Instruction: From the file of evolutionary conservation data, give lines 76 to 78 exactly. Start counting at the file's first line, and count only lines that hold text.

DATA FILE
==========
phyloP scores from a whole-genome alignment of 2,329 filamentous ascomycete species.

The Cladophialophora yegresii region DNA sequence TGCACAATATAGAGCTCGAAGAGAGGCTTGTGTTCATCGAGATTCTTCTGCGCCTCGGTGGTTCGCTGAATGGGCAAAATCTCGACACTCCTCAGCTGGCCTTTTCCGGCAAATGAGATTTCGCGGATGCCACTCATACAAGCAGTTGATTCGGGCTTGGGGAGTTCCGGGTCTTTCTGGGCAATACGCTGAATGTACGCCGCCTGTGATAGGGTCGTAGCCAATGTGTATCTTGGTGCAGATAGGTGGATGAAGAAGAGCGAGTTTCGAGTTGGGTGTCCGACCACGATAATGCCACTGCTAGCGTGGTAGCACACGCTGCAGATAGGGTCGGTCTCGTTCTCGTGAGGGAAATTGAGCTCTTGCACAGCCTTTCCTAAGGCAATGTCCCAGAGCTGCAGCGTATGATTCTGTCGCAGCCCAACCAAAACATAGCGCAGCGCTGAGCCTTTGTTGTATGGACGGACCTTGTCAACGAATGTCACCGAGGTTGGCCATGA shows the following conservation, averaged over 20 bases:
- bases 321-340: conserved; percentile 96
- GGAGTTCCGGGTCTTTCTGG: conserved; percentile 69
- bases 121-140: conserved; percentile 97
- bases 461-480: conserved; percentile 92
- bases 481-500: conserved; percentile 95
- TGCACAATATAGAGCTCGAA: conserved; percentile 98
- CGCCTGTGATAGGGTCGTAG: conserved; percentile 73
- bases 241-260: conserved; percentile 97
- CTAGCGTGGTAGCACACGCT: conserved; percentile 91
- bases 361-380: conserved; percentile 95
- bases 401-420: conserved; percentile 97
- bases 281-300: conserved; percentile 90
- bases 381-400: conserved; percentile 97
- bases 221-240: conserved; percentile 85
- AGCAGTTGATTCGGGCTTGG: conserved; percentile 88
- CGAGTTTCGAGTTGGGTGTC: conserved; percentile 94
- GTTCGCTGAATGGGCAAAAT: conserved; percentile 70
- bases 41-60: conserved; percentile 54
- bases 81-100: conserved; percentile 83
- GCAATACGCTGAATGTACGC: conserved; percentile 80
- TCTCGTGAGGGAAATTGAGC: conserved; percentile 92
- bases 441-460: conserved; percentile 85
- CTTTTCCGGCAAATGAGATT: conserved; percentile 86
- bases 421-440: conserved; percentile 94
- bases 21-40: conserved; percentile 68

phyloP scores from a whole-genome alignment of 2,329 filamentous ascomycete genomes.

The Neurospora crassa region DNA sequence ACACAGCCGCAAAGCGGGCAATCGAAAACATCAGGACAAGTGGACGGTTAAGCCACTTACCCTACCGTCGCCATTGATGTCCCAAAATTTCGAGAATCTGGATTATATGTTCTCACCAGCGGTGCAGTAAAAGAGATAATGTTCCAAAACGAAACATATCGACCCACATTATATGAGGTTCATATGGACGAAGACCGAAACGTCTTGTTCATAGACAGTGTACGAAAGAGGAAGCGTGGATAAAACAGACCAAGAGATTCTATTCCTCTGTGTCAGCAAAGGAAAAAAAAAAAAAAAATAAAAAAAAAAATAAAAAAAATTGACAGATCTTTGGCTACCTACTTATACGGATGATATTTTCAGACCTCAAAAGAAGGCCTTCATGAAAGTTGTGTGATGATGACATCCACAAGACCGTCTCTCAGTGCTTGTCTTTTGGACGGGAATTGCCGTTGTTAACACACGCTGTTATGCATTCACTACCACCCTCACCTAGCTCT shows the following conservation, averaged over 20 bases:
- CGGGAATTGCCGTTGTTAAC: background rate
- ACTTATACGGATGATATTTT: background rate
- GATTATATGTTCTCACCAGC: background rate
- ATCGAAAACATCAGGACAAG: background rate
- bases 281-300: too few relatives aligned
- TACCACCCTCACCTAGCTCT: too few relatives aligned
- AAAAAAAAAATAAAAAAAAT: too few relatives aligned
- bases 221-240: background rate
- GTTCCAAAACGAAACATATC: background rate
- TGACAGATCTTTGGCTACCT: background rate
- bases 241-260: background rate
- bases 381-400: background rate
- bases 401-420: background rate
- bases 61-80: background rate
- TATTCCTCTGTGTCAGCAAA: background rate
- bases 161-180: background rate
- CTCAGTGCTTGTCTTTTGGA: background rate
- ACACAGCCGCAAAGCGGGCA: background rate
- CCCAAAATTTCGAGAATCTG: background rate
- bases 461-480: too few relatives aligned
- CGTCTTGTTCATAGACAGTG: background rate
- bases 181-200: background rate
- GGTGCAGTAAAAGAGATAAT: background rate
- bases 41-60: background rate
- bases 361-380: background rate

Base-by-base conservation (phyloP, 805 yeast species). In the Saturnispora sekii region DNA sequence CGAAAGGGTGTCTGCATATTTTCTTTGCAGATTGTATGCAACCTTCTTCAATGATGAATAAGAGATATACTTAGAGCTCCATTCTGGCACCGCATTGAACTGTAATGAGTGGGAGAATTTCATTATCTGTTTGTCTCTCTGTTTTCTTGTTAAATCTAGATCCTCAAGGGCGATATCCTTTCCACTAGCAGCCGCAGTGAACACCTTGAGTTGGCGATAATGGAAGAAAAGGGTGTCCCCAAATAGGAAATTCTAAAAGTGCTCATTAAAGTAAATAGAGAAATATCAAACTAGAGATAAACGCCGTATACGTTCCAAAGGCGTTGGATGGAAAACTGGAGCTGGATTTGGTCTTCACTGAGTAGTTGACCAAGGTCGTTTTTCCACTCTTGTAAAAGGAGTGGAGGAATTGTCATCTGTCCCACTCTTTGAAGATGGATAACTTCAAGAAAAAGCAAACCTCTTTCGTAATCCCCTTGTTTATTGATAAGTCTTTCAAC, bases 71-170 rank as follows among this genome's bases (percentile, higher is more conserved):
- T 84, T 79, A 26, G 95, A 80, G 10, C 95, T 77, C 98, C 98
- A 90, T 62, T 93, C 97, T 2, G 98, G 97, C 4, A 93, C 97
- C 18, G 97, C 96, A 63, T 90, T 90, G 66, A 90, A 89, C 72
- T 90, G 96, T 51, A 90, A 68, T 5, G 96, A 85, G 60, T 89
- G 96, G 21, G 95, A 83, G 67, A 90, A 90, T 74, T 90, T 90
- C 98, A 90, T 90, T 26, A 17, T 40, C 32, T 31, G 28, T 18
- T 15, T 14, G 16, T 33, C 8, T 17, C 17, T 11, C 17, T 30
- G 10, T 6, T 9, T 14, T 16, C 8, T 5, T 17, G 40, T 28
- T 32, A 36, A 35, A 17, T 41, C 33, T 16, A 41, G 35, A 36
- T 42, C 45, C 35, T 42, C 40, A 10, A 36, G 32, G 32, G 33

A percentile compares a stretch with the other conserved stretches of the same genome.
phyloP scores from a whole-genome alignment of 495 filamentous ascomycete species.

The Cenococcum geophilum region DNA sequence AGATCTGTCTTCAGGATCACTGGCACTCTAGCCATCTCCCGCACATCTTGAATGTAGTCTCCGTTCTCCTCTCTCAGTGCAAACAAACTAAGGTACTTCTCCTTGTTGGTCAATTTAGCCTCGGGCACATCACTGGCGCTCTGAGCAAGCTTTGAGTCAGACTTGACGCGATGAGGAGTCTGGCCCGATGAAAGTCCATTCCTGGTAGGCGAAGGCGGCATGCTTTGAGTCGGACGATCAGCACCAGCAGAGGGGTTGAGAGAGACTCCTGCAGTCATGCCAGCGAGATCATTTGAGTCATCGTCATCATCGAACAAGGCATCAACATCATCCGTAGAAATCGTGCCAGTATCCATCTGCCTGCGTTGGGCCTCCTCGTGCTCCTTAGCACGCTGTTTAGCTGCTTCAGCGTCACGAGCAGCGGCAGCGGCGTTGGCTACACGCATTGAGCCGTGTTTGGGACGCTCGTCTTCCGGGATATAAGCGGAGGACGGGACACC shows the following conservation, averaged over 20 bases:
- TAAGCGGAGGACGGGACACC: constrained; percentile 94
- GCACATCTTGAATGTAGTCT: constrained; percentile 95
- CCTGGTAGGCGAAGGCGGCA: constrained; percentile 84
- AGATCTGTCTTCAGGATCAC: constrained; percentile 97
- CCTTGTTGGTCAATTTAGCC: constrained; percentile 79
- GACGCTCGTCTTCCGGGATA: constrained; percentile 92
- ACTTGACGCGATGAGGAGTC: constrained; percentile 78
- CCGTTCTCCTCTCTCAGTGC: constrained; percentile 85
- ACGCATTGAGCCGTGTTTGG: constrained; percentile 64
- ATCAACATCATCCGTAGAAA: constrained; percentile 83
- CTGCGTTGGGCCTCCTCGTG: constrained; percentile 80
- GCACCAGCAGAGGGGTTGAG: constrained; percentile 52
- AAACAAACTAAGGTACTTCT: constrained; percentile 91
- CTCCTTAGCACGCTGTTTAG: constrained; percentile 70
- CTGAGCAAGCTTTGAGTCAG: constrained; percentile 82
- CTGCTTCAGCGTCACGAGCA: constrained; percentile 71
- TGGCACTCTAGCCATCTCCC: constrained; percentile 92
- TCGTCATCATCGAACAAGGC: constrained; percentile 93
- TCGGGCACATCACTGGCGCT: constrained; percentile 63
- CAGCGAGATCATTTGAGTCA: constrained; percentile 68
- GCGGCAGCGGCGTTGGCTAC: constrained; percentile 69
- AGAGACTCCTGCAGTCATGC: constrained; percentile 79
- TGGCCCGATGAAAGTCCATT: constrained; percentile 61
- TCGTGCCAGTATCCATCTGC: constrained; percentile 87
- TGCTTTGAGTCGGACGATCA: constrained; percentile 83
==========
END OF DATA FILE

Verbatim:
- CCGTTCTCCTCTCTCAGTGC: constrained; percentile 85
- ACGCATTGAGCCGTGTTTGG: constrained; percentile 64
- ATCAACATCATCCGTAGAAA: constrained; percentile 83